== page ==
Anglo-Saxon consumerism has led to a debt-led demand boom in those economies, which has been the main demand driver in this cycle. We estimate that the Anglo-Saxon economies (US, UK, Australia, NZ, plus India) are running a current account deficit roughly equal to 2.5% of global GDP. This excess demand has allowed emerging economies to run current account surpluses, which has decreased interest rates in these economies and, hence, triggered a domestic investment boom.
The stability of the current growth model depends on the global financial system delivering cheap money to Anglo-Saxon economies to finance their current account deficits. This is where the combination of Japan’s zero interest rate and financial globalization becomes critical. Traders have become the white knights of the global economy in this growth cycle. Whenever an economy needs money, they deliver.
The global financial system has been giving money to high inflation economies. For example, Indonesia is facing an inflation problem and its central bank has kept interest rates high by global standards but below the inflation rate. The global financial system has been sending money to Indonesia to profit from the high interest rates, while the inflow keeps its currency strong. As long as the foreign flows persist, Indonesia’s currency could rise sufficiently to bring down its inflation. The global financial system is essentially solving Indonesia’s problem by flooding it with money.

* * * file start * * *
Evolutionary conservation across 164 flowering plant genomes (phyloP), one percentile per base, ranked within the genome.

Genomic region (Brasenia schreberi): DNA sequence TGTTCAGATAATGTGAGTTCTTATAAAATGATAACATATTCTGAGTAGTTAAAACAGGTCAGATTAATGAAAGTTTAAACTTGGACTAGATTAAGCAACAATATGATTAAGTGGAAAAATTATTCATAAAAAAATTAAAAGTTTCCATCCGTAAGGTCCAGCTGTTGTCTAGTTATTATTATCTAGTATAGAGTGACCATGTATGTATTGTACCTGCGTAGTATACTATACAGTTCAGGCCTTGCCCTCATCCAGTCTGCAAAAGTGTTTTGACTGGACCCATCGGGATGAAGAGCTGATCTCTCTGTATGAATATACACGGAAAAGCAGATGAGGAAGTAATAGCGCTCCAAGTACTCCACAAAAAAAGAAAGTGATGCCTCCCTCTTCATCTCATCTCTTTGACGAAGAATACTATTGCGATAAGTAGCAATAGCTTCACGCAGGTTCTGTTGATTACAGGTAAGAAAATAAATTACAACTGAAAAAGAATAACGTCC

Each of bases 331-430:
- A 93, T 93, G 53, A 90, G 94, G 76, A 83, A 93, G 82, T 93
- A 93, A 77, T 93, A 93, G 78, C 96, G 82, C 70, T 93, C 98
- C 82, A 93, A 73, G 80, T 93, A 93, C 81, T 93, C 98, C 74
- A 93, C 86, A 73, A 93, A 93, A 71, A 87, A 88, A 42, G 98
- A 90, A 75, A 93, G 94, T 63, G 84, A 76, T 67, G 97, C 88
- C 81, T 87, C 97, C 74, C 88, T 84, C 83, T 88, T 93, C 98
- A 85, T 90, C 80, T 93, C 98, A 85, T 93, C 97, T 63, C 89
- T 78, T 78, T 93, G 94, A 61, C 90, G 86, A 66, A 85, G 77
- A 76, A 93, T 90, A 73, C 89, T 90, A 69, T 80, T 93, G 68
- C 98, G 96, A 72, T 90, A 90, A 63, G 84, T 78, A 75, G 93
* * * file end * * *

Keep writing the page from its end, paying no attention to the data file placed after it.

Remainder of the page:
India recently experienced a liquidity problem, which caused interest rates to rise substantially in its money market. The liquidity problem caused some jitters over India’s growth momentum. The global financial system again played the white knight to bail it out. Foreign capital gushed in to take advantage of the country’s high interest rates.
When economies face inflationary pressure, their central banks do not have to raise interest rates by as much as before, because the global financial system does half the job by pushing up their currencies, which essentially transforms inflationary pressure into current account deficit. The global financial system is maximizing global growth by spreading inflationary pressure across the world.
Globalization of production has decreased inflationary pressure, and globalization of finance has made current account deficits easy to finance. The combination is behind the longevity of the current cycle.